Standard Group journalists shine at AJEA 2024

Standard Group winners, holding trophies, Isaiah Gwengi and Steve Ondieki pose for a photo with colleagues during the 2024 awards gala on May 3, 2024. [Boniface Okendo, Standard]

The Standard Group journalists were among the scribes feted on Friday during the Annual Journalism Excellence Awards (AJEA).

The 2024 Awards Gala celebrated excellence, innovation, and dedication in Kenya's media industry, reaffirming its role in shaping public discourse and driving positive societal change.

The event which was hosted by the Media Council of Kenya (MCK) at the Edge Convention Centre in Nairobi saw journalists walk away with awards under various platforms, including print, television, radio and digital.

Among the standout winners were journalists from The Standard Group, who clinched two coveted awards, showcasing their prowess in print and podcasting.

Isaiah Gwengi's investigation into the detrimental impact of cage culture on Nyanza's landing sites earned him the Best Print Story accolade.

Steve Ondieki's podcast, "The Blue Gold Rush: Race to Control Kenya's Shrinking Water Towers," won the Podcast of the Year title.

The Journalist of the Year award went to Elizabeth Ochieng for her compelling narrative, "A Sweatless Survival," delving into health and science issues.

The Standard Group made a notable impression with 14 entries out of the 1,081 submissions received this year, affirming its commitment to journalistic excellence.

Other outstanding entries included Wellington Nyongesa's coverage of environmental challenges that showcased the breadth of impactful journalism with his story on "Conservationist and Investors' Big Battle for the Gem of Laikipia plains."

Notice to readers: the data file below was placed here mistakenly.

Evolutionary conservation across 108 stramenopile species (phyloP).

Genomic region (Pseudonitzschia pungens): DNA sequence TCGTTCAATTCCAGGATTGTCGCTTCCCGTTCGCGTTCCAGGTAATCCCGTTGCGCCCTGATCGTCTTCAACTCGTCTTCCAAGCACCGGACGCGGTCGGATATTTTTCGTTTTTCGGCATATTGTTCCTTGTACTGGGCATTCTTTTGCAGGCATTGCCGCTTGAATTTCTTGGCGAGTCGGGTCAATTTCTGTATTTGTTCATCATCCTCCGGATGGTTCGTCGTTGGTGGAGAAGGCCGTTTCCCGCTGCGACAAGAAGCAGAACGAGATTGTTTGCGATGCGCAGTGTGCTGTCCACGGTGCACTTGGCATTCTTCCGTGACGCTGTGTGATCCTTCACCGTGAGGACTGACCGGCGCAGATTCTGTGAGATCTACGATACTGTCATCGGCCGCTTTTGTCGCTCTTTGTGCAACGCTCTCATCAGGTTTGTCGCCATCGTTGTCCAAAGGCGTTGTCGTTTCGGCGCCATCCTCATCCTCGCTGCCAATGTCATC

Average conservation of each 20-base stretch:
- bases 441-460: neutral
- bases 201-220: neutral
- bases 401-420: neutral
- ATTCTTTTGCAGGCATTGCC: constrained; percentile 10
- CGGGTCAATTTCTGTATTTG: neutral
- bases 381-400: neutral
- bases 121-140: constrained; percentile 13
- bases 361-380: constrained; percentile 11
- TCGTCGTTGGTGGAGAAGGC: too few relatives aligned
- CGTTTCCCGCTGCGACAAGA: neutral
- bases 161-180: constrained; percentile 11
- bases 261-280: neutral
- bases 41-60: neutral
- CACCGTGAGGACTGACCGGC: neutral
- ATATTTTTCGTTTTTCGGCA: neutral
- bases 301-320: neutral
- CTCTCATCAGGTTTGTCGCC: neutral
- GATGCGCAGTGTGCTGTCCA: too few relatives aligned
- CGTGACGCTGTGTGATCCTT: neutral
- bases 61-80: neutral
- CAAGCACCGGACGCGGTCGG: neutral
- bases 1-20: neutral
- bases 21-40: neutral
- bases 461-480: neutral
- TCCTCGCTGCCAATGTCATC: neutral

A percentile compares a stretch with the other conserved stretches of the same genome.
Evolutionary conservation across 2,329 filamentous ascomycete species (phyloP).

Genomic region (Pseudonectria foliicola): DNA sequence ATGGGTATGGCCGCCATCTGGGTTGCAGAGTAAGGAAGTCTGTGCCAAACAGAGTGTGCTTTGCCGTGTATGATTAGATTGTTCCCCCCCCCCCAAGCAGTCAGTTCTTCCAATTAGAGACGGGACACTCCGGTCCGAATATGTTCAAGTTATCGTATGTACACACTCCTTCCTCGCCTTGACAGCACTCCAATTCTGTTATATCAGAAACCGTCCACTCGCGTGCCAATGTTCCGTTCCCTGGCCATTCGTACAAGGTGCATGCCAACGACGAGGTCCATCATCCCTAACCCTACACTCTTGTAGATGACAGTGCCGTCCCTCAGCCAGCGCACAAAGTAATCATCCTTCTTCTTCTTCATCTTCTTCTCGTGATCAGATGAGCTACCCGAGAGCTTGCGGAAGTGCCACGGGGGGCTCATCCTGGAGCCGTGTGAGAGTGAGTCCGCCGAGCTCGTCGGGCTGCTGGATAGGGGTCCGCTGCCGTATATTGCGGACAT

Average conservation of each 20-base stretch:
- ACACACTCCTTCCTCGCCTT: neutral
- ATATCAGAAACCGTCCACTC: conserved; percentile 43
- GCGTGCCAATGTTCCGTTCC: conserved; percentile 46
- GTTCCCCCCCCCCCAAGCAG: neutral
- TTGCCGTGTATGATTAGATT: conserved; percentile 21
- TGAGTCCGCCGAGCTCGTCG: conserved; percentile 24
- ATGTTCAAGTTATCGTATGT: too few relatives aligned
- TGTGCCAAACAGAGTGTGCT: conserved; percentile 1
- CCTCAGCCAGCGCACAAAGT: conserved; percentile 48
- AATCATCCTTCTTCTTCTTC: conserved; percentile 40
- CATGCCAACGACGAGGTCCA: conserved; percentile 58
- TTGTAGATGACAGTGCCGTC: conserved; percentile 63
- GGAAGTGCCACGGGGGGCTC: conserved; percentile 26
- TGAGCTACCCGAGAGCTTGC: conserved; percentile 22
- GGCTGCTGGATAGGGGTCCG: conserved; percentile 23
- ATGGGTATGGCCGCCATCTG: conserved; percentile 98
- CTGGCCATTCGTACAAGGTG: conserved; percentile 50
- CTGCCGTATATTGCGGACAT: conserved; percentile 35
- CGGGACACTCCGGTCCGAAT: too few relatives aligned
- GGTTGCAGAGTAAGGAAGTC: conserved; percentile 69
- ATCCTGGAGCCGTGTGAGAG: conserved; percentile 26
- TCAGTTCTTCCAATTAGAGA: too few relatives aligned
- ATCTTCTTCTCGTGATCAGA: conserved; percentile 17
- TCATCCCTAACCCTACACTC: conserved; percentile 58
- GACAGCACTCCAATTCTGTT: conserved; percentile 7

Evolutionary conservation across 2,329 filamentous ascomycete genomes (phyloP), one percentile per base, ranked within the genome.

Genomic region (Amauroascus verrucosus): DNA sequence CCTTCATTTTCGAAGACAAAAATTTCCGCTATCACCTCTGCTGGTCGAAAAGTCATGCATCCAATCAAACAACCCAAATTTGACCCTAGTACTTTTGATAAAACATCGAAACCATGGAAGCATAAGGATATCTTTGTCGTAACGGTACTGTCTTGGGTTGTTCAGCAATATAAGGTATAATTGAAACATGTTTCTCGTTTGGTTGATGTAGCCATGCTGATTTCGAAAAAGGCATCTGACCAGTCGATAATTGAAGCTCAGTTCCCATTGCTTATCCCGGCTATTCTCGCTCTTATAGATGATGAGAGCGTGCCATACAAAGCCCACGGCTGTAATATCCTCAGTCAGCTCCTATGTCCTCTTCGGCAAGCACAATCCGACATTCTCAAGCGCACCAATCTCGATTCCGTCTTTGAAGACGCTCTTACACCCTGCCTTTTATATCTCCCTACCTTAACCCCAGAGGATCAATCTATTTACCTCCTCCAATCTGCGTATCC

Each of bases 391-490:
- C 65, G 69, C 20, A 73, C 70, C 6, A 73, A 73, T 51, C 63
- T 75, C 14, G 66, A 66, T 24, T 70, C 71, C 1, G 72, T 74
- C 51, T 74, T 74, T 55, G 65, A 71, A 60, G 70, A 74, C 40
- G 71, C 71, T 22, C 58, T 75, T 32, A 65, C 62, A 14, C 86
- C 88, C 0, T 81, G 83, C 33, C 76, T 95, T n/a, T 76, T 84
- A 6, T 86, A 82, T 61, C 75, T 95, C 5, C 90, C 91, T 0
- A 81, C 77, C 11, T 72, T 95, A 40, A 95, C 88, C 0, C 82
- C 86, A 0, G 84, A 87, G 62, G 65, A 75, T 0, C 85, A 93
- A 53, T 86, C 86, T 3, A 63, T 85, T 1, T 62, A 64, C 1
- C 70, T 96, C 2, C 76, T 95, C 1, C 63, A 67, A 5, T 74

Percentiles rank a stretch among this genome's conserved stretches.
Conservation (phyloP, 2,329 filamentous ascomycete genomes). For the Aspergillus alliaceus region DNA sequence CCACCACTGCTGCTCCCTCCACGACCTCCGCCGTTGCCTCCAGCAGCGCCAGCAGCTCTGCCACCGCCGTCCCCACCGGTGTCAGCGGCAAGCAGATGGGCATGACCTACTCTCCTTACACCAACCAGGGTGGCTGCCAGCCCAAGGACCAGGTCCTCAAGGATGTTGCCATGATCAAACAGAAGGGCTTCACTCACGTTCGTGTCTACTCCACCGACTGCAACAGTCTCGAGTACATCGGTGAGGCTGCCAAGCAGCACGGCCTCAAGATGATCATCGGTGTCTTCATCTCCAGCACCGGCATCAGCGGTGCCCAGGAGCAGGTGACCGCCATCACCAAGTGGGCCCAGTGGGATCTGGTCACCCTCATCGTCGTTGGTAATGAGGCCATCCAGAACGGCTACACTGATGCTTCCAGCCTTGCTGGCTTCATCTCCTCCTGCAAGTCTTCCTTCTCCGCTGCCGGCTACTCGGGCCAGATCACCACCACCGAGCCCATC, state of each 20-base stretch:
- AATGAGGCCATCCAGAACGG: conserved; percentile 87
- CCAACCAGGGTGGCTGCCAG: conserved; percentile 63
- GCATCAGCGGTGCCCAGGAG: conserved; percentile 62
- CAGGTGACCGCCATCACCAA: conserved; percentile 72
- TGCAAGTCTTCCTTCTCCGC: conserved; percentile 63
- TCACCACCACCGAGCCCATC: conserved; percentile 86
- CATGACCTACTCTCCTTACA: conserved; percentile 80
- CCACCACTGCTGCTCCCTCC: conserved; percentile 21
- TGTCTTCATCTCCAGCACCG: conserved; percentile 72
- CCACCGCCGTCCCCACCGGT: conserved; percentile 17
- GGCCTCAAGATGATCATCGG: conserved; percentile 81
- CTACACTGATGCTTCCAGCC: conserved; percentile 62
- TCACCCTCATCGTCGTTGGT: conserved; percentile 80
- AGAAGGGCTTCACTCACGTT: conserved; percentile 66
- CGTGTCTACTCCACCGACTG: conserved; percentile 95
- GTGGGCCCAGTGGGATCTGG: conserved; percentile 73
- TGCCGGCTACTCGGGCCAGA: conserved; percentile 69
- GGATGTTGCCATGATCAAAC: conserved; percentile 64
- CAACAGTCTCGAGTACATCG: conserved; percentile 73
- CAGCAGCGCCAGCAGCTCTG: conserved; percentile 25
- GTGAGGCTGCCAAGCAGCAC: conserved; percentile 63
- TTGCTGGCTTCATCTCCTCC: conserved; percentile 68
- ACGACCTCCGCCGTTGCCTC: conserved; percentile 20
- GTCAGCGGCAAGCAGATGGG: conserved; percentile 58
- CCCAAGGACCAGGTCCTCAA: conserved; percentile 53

Gardy Chacha's presentation on technological innovations impacting healthcare was also recognized at the event.

Hezron Kimari explored innovative farming practices while Gardy Chacha presented his coverage of agricultural transformations with his story "Portable Scan Saving Lives of Mothers, Babies."

Winfrey Owino and Denish Ochieng pitched the investigative pieces shedding light on societal issues, while Rebecca Muiruri and John Muthoni presented in development and public affairs reporting.

Additionally, Elizabeth Matosio, Nicholas Kibet Biwott, and Brenda Dzeda Radido received recognition for their governance reporting on "Broke Millionaires".

Agutu Rosa, presented the "1998 Blast Through the Eyes of Mothers and the Babies", while under Health and medical reporting, Francis Odee presented "Jinamizi la afya."

The best TV production award went to Maurice Owino, with "Kinywaji cha Mauti" while  Videographer of the Year went to Hebron Kinyoda, who presented "Uhifadhi wa mazingira."

MCK also acknowledged the lifetime achievements of esteemed journalists including Elizabeth Obege, Ali Salim M'Manga, Peter Mwaura, and Prof Wambui Kiai.

Their contributions spanning over two decades have significantly enriched Kenya's media landscape.

Noteworthy observations from the event included a surge in entries for environmental reporting, reflecting heightened awareness of ecological issues.

The Environment and Climate Change Reporting category recorded the highest entries at 178, up from 44 entries last year.